November 2, 2007

singkawang sojourn day 1 & 2

Posted in Friends, Happenings, Kids, Snapshots, Social Responsibility According to Me, Travel and Adventure at 7:33 pm by meldee

So I’m back, huzzah! Back home, back on Facebook (gaaaah!), back online *strokes modem affectionately*…back to being worked up about the same old small things like my TAC requests from BOTH my online banking accounts not showing up, which is horrible because I have absolutely NO CREDIT left on my phone. Bah humbug!

But this isn’t about banking, though my banking stories could possibly entail a whole new entry in itself. I am quite fascinated with banking; it’s a strange fixation not even I understand.

This is about me finally going off on a mini-break, humanitarian trip, and journey of self discovery of sorts to Western Kalimantan, around the Pontianak region. And let me just say, 4 days sure as monkeybottoms was not enough!

For those who don’t know this, Pontianak is a vampire of sorts in Malay folklore that comes about when pregnant women die in childbirth—they come back to haunt and terrorise other pregnant women at night, wooo~ as Suet would say. But this was Pontianak the town, and it is located near/on the Equator ๐Ÿ™‚ So at 12 noon, nobody has a shadow! How cool.

I’ll just give a quick summary of travel details before you fall asleep on me, I’ll explain more as I add photos ๐Ÿ™‚ You better damn right hope my bandwidth hasn’t been exceeded for this month! (note: Gaaaah. Gaaaaah. Dropshots is still being a royal pain, have gone back to Flickr. This one also limited. Rawr!)

The Malaysian World Vision (henceforth known as WV) Malaysia entourage consisted myself, two WV staff (Susan and Su Hsien—yes, another one! Haha what a coincidence), two other youths (Jia Xiang and Stephen, both from JB), a journalist from a local Chinese travel mag (Siew Ling, my new friend *heart*) as well as a local celebrity (and supposedly some sort of icon in the Chinese-speaking world, which I am undoubtedly excluded from—she’s a DJ, presenter and singer too) , Phoebe, and her assistant Su Ting.

Everyone spoke Mandarin except me -_-” Thankfully I also have the ability to tune out almost immediately should conversations commence in said language, unless everyone’s pointing at me and laughing whereby I would then proceed to either very aggressively demand to know what is being said, ignore them even more, or sulk.

Anyway.

From KL’s LCCT, we took a flight to Jakarta where we met Imelda from the World Vision Indonesia Jakarta office who was to also accompany us on our trip. From there, we caught another flight to Pontianak (flights from KL-Kuching-Pontianak were too few and far between). From Pontianak, it was a bumpy, crazy 3 hour drive to Singkawang which was our homebase for this trip. Honestly, in the heavy rain, the driver was going at 80km/h around bends and bumps, and they have no seatbelts in the back seat (believe me, I kept reaching behind frantically for it!)—they also have a strange system with their indicators and their honking. Want to overtake, honk. Vehichle in front (car, bike, pedestrian) going too slow, honk. Going round bends at top speed, honk. See someone you know? honk.

Malaysian drivers seem really considerate and gentle in comparison, which is really saying something. Heh.

Anyhoo, you with me so far? Ok.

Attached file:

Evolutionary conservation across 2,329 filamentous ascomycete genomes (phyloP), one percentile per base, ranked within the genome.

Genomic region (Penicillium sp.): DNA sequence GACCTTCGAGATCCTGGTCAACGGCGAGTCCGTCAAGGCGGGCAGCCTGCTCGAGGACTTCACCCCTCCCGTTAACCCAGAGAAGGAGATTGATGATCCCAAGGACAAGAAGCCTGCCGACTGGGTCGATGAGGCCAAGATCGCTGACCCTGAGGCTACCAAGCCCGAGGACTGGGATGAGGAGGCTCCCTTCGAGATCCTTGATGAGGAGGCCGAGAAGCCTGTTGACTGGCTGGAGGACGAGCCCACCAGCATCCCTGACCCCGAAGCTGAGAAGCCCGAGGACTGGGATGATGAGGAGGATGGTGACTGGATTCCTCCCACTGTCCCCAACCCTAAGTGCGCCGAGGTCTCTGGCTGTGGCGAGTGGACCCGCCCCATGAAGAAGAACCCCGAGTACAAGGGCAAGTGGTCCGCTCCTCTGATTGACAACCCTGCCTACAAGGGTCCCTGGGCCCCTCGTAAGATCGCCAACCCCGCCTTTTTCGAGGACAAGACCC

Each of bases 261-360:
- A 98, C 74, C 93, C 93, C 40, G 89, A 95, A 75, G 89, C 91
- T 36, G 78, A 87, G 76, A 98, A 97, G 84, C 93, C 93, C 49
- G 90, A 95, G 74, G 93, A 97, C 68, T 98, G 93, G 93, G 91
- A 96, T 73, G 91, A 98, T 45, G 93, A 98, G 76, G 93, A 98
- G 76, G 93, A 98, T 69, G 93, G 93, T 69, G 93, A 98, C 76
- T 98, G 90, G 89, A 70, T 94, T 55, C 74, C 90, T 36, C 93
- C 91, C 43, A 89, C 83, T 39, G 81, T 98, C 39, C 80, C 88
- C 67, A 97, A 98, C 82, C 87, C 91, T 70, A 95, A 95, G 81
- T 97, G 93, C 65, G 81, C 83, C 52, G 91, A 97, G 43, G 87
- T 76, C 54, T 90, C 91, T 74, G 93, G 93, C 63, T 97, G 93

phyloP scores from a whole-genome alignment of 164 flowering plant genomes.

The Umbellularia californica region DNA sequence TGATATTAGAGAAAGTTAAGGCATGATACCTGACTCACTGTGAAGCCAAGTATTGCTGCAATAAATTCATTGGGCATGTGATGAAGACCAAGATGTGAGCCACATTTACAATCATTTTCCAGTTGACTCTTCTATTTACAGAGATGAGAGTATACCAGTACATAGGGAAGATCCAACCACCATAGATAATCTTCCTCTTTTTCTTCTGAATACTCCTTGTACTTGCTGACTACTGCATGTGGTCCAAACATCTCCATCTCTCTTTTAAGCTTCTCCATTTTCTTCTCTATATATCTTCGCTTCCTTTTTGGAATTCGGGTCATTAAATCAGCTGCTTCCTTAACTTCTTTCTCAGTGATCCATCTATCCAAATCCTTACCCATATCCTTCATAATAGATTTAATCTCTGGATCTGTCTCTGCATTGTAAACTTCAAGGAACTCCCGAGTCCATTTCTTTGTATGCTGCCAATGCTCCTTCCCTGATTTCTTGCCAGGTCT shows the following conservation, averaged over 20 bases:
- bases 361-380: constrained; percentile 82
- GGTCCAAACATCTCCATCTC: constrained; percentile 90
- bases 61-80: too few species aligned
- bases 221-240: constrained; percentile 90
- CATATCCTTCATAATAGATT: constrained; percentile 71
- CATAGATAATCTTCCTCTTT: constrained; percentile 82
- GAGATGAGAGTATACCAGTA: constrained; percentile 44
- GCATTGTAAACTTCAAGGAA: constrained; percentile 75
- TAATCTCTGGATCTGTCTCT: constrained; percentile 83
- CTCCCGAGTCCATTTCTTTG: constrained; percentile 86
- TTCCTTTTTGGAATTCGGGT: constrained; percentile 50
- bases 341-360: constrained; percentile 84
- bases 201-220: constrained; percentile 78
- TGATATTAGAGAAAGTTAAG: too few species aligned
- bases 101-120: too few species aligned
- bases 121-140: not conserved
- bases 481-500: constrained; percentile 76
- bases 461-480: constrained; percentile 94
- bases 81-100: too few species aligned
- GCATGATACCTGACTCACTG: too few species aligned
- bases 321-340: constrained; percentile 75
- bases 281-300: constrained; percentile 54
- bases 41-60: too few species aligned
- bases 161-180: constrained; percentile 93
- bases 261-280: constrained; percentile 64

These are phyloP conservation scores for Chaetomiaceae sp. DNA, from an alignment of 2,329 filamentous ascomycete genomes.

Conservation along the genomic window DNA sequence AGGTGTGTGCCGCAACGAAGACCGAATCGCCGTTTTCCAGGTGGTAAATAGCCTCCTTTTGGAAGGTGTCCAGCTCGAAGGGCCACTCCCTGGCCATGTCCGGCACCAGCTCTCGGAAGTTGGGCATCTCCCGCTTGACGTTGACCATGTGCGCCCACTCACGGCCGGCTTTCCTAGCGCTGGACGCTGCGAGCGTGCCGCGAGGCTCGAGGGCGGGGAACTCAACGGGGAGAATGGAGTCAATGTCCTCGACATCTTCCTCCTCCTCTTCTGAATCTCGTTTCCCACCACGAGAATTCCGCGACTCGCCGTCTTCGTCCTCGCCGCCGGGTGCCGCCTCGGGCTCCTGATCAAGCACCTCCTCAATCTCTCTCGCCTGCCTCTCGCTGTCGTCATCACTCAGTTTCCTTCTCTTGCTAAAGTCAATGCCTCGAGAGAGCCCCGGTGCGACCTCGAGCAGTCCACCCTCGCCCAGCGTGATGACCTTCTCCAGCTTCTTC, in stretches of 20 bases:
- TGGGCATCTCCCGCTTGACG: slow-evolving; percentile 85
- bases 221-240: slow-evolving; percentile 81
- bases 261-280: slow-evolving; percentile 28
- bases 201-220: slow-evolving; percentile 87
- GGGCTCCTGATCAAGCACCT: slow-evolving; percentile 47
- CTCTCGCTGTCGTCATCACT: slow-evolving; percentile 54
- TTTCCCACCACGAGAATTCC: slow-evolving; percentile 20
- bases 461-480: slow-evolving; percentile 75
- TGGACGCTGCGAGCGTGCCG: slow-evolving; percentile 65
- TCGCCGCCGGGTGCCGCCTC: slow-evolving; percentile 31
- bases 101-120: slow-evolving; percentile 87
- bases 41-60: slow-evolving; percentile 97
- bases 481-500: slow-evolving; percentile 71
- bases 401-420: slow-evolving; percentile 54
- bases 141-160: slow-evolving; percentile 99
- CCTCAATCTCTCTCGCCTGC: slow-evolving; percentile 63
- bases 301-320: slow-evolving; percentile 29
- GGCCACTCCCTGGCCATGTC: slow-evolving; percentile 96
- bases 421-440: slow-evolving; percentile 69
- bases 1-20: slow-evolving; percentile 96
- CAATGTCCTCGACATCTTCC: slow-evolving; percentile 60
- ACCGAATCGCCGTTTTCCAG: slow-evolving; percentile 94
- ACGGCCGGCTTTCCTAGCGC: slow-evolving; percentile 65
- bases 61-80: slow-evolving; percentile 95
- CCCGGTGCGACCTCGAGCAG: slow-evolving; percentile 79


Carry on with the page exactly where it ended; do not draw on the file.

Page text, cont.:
Our transit at the Soekarno-Hatta Airport. On the shuttle bus I saw a Krispy Kremes and let out a little yelp—Su Hsien (who studied in Perth) asked me why and when I breathed “Krispy Kremes!” she literally grabbed my arm and with wide-eyes exclaimed “Where?!” but it was closed, and we couldn’t find it again after. Sob. Anyhoo, I loved the giant chandeliers they had—and the wood carvings and all that! So pretty!


After that was the Supadio Airport in Pontianak—this place was a madhouse. Indonesia has a strange Smoke-Anywhere policy—you can even smoke in non-smoking areas, go figure.


Because of all the smoke and people, the three of us escaped outside to—you guessed it, more smoke. That’s Siew Ling, the journalist (I later found out she’s also a Pisces, has had similar relationship troubles to my good self and is same blood-type B! Plus I totally want her job ok! She’s been to Japan, Sydney, all sorts of places! Only problem is, me no speaking/writing Chinese) from Let’s Travel, me (I deflate in heat) and Su Hsien, who works in Publicity and Communications in WV Malaysia.

After the crazybumpyscary ride to Singkawang, we arrived at the Mahkota Hotel. I’m not sure if it’s a chain of which there is a branch in Melaka which I stayed at over Chinese New Year this year, but I was honestly expecting something no frills, no fuss, even a little bit dodgy. So when I saw this, I was pleasantly surprised—and felt guilty. Was I not supposed to be experiencing poverty and destitution?!


The dining area where they had live performances every night which consisted of a few people yowling and dancing to musty old English songs like ‘I Beg Your Pardon (I Never Promised You a Rose Garden)’, etc. Thankfully I blotted the sound out by watching StarMovies and HBO ๐Ÿ˜€


The reception area. There was Pak Tom and Feliki (sp?) from WV Singkawang there to look after us, and Susan from WV Malaysia in the centre. I had the least luggage of all—which frankly made me quite worried when I saw that even the guys had bigger luggage than mine o_O


After a full day of travel, we headed out for dinner. Su Hsien has a sponsored child, Rita, who traveled three hours that day to meet her. Su Hsien had a load of stuff for her; maths books, pencils, etc—I chipped in a balloon from a packet that my dad told me to bring along and give to the kids along the way. I was initially quite skeptical but when the balloons went down like a ton of bricks with the kindergarten kids especially, I regretted not bringing more.